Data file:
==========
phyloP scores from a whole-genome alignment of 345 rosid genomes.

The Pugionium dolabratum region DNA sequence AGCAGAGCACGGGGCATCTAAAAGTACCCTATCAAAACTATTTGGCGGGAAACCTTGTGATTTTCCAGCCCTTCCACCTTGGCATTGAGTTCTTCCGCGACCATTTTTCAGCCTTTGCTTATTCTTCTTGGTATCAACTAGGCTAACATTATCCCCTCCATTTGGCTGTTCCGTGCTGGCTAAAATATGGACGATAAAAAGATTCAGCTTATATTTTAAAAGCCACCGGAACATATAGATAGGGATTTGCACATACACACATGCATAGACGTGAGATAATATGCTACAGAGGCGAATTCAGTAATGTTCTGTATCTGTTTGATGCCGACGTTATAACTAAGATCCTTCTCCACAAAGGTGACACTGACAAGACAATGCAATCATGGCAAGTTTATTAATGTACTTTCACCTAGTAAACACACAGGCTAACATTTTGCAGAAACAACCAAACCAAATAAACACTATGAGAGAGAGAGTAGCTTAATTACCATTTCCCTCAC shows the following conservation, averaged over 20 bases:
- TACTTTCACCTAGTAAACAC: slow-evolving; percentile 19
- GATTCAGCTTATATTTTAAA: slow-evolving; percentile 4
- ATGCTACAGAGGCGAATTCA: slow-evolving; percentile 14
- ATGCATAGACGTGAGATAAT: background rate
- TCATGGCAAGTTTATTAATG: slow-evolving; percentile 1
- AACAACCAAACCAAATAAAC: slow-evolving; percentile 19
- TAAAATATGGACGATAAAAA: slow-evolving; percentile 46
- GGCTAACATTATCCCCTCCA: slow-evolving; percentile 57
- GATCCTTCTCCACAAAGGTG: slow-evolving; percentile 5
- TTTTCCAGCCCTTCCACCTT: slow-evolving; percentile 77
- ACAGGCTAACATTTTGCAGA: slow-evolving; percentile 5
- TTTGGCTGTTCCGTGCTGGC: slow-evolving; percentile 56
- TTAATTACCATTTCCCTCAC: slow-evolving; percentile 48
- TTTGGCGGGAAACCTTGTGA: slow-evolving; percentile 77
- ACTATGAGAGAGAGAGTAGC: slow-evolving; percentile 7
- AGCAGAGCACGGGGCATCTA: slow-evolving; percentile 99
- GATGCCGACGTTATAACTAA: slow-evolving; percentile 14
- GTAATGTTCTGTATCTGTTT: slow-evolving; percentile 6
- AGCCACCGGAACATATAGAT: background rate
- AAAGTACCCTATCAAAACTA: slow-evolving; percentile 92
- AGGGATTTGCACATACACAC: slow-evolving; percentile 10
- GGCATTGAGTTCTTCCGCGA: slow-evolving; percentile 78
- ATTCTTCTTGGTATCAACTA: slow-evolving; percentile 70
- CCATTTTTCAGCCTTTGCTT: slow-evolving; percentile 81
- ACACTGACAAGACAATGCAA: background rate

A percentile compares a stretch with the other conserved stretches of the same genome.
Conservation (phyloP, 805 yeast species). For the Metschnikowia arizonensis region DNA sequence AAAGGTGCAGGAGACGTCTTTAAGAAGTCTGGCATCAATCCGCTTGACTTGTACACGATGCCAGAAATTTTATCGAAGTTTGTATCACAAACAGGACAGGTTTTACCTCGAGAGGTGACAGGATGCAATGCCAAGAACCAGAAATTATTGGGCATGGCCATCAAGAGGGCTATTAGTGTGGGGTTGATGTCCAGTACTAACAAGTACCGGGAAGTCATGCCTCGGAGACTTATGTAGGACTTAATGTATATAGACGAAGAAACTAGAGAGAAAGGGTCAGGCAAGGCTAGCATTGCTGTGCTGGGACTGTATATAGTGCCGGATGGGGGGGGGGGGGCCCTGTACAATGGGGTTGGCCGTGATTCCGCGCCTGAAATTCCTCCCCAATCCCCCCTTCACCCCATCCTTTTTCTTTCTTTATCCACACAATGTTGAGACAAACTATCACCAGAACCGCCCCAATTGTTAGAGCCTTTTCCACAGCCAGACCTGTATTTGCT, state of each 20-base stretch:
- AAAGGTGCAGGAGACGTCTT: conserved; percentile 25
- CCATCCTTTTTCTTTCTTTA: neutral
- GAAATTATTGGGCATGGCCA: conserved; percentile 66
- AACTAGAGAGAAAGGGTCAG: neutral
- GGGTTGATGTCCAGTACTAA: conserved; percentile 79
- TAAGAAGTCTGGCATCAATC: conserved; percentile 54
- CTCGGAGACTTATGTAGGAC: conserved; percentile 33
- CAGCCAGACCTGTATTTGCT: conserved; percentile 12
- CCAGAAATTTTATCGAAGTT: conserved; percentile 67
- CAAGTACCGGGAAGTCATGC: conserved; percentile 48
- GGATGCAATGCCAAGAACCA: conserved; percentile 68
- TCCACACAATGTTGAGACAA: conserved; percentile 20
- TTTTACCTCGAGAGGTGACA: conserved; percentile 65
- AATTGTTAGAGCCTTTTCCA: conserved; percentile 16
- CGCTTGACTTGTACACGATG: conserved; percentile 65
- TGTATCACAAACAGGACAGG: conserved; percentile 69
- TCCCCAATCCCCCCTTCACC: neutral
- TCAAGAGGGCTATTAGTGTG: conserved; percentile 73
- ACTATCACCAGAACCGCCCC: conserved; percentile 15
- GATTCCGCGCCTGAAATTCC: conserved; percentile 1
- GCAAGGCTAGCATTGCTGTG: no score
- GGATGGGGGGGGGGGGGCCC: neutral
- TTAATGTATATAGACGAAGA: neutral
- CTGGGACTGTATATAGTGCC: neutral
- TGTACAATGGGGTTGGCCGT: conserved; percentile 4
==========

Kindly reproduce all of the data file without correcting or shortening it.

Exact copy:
phyloP scores from a whole-genome alignment of 345 rosid genomes.

The Pugionium dolabratum region DNA sequence AGCAGAGCACGGGGCATCTAAAAGTACCCTATCAAAACTATTTGGCGGGAAACCTTGTGATTTTCCAGCCCTTCCACCTTGGCATTGAGTTCTTCCGCGACCATTTTTCAGCCTTTGCTTATTCTTCTTGGTATCAACTAGGCTAACATTATCCCCTCCATTTGGCTGTTCCGTGCTGGCTAAAATATGGACGATAAAAAGATTCAGCTTATATTTTAAAAGCCACCGGAACATATAGATAGGGATTTGCACATACACACATGCATAGACGTGAGATAATATGCTACAGAGGCGAATTCAGTAATGTTCTGTATCTGTTTGATGCCGACGTTATAACTAAGATCCTTCTCCACAAAGGTGACACTGACAAGACAATGCAATCATGGCAAGTTTATTAATGTACTTTCACCTAGTAAACACACAGGCTAACATTTTGCAGAAACAACCAAACCAAATAAACACTATGAGAGAGAGAGTAGCTTAATTACCATTTCCCTCAC shows the following conservation, averaged over 20 bases:
- TACTTTCACCTAGTAAACAC: slow-evolving; percentile 19
- GATTCAGCTTATATTTTAAA: slow-evolving; percentile 4
- ATGCTACAGAGGCGAATTCA: slow-evolving; percentile 14
- ATGCATAGACGTGAGATAAT: background rate
- TCATGGCAAGTTTATTAATG: slow-evolving; percentile 1
- AACAACCAAACCAAATAAAC: slow-evolving; percentile 19
- TAAAATATGGACGATAAAAA: slow-evolving; percentile 46
- GGCTAACATTATCCCCTCCA: slow-evolving; percentile 57
- GATCCTTCTCCACAAAGGTG: slow-evolving; percentile 5
- TTTTCCAGCCCTTCCACCTT: slow-evolving; percentile 77
- ACAGGCTAACATTTTGCAGA: slow-evolving; percentile 5
- TTTGGCTGTTCCGTGCTGGC: slow-evolving; percentile 56
- TTAATTACCATTTCCCTCAC: slow-evolving; percentile 48
- TTTGGCGGGAAACCTTGTGA: slow-evolving; percentile 77
- ACTATGAGAGAGAGAGTAGC: slow-evolving; percentile 7
- AGCAGAGCACGGGGCATCTA: slow-evolving; percentile 99
- GATGCCGACGTTATAACTAA: slow-evolving; percentile 14
- GTAATGTTCTGTATCTGTTT: slow-evolving; percentile 6
- AGCCACCGGAACATATAGAT: background rate
- AAAGTACCCTATCAAAACTA: slow-evolving; percentile 92
- AGGGATTTGCACATACACAC: slow-evolving; percentile 10
- GGCATTGAGTTCTTCCGCGA: slow-evolving; percentile 78
- ATTCTTCTTGGTATCAACTA: slow-evolving; percentile 70
- CCATTTTTCAGCCTTTGCTT: slow-evolving; percentile 81
- ACACTGACAAGACAATGCAA: background rate

A percentile compares a stretch with the other conserved stretches of the same genome.
Conservation (phyloP, 805 yeast species). For the Metschnikowia arizonensis region DNA sequence AAAGGTGCAGGAGACGTCTTTAAGAAGTCTGGCATCAATCCGCTTGACTTGTACACGATGCCAGAAATTTTATCGAAGTTTGTATCACAAACAGGACAGGTTTTACCTCGAGAGGTGACAGGATGCAATGCCAAGAACCAGAAATTATTGGGCATGGCCATCAAGAGGGCTATTAGTGTGGGGTTGATGTCCAGTACTAACAAGTACCGGGAAGTCATGCCTCGGAGACTTATGTAGGACTTAATGTATATAGACGAAGAAACTAGAGAGAAAGGGTCAGGCAAGGCTAGCATTGCTGTGCTGGGACTGTATATAGTGCCGGATGGGGGGGGGGGGGCCCTGTACAATGGGGTTGGCCGTGATTCCGCGCCTGAAATTCCTCCCCAATCCCCCCTTCACCCCATCCTTTTTCTTTCTTTATCCACACAATGTTGAGACAAACTATCACCAGAACCGCCCCAATTGTTAGAGCCTTTTCCACAGCCAGACCTGTATTTGCT, state of each 20-base stretch:
- AAAGGTGCAGGAGACGTCTT: conserved; percentile 25
- CCATCCTTTTTCTTTCTTTA: neutral
- GAAATTATTGGGCATGGCCA: conserved; percentile 66
- AACTAGAGAGAAAGGGTCAG: neutral
- GGGTTGATGTCCAGTACTAA: conserved; percentile 79
- TAAGAAGTCTGGCATCAATC: conserved; percentile 54
- CTCGGAGACTTATGTAGGAC: conserved; percentile 33
- CAGCCAGACCTGTATTTGCT: conserved; percentile 12
- CCAGAAATTTTATCGAAGTT: conserved; percentile 67
- CAAGTACCGGGAAGTCATGC: conserved; percentile 48
- GGATGCAATGCCAAGAACCA: conserved; percentile 68
- TCCACACAATGTTGAGACAA: conserved; percentile 20
- TTTTACCTCGAGAGGTGACA: conserved; percentile 65
- AATTGTTAGAGCCTTTTCCA: conserved; percentile 16
- CGCTTGACTTGTACACGATG: conserved; percentile 65
- TGTATCACAAACAGGACAGG: conserved; percentile 69
- TCCCCAATCCCCCCTTCACC: neutral
- TCAAGAGGGCTATTAGTGTG: conserved; percentile 73
- ACTATCACCAGAACCGCCCC: conserved; percentile 15
- GATTCCGCGCCTGAAATTCC: conserved; percentile 1
- GCAAGGCTAGCATTGCTGTG: no score
- GGATGGGGGGGGGGGGGCCC: neutral
- TTAATGTATATAGACGAAGA: neutral
- CTGGGACTGTATATAGTGCC: neutral
- TGTACAATGGGGTTGGCCGT: conserved; percentile 4